An orphaned sea otter found alone and malnourished in a remote Alaska town now has a new home.
The 8-week-old pup, who has not yet been given a name, was rescued from the remote coastal town of Seldovia and taken to the Alaska SeaLife Center. The pup has now been adopted by Chicago's Shedd Aquarium, which is one of the only a few facilities in the United States with resources to care for rescued otters.
"He was found stranded, vocalizing in distress with no mother in sight, and another adult male sea otter approaching aggressively," the aquarium said. "(The center) rehabilitated the dehydrated, malnourished and wounded sea otter providing him with the 24/7 care necessary for pups."
After the necessary arrangements were made, the aquarium’s otter team made the cross-country journey with the 10-pound fluffy brown marine mammal and arrived in Chicago on Nov. 29.
Pup needs extensive care
Stranded sea otter pups require extensive care, according to the aquarium, and the pup is currently eating formula out of a bottle and small pieces of clam every 3 hours.
“Caring for a little otter pup is just like caring for an infant,” Lana Gonzalez, a manager of penguins and otter at Shedd, told the Associated Press.
“He also needs to get groomed," she said. "Sea otters have a very dense coat — there’s anywhere from 700,000 to a million hairs per square inch, and that’s what they use to keep themselves warm. They don’t have a thick layer of blubber or fat like other marine mammals do, so taking care of that coat is very important."
The aquarium said that the pup will remain in Shedd’s Regenstein Sea Otter Nursery for a few months and get acquainted with the staff and his new home before he'll eventually be introduced to the otter habitat and the five other otters at the aquarium.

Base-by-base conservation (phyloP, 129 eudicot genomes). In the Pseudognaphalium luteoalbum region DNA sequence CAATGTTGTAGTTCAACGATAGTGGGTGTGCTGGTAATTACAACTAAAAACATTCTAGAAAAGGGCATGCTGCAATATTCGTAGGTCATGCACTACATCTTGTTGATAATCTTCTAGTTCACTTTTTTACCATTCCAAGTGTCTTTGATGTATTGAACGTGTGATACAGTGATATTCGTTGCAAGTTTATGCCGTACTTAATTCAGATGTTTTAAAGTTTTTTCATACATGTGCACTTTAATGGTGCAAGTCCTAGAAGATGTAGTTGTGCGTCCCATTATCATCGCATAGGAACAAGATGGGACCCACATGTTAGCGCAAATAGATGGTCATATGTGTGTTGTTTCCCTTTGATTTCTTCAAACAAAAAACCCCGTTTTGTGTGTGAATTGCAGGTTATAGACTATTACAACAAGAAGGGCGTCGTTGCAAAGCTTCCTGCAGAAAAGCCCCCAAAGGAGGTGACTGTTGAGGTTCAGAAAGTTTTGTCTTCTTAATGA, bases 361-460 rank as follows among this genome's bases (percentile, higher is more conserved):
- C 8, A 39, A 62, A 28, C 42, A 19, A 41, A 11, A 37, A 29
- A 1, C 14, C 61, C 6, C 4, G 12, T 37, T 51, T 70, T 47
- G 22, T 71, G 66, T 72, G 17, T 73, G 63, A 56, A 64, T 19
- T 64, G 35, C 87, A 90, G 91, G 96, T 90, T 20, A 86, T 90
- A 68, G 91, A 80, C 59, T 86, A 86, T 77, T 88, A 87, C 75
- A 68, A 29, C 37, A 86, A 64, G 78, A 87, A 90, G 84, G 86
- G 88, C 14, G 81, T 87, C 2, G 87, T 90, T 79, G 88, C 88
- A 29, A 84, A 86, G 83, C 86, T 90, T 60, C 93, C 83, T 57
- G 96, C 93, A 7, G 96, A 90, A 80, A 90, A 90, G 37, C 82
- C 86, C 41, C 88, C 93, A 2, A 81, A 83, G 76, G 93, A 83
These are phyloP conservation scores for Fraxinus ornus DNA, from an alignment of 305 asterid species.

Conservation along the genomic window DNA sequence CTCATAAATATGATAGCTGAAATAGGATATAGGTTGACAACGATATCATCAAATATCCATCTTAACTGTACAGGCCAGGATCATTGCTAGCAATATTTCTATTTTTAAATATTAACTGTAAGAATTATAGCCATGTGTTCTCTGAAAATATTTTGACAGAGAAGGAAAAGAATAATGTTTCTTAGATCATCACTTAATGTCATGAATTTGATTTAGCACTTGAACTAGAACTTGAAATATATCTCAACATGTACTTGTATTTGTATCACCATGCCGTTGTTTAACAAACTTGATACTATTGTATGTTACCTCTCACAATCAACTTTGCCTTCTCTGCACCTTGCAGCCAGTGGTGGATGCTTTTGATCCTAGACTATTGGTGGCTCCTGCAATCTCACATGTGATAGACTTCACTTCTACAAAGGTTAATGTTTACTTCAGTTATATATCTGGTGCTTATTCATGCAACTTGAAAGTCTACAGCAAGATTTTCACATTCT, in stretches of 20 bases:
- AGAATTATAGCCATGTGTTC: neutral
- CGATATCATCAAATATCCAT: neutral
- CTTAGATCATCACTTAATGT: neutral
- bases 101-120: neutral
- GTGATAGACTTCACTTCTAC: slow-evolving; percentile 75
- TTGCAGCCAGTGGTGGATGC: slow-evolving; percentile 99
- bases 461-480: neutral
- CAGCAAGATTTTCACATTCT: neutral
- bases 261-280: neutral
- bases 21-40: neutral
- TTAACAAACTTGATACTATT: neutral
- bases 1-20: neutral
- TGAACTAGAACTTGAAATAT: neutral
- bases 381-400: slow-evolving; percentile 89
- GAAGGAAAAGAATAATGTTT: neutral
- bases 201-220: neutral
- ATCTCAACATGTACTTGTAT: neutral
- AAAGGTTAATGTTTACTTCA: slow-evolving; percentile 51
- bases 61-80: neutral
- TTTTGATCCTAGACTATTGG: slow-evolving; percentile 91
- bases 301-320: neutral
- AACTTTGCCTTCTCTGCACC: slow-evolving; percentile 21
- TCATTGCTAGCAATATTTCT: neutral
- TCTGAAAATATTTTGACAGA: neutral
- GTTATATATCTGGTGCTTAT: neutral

The federal government designates orphaned and stranded sea otter pups as non-releasable, especially if they are found very young as they need their mothers for the first year of their life for food, care, and to learn where to forage and how to hunt after they are weaned.
“Once we bring him into our care he won’t be released back out into the natural environment, they’re just too used to people," Gonzalez told AP. "But the good news is that he’ll be able to be an ambassador for his species here at the aquarium, so we’re really happy about that."
Saman Shafiq is a trending news reporter for USA TODAY. Reach her at email@example.com and follow her on X, the platform formerly known as Twitter @saman_shafiq7.
This article originally appeared on USA TODAY: Orphaned Alasksan sea otter gets new home at Chicago's Shedd Aquarium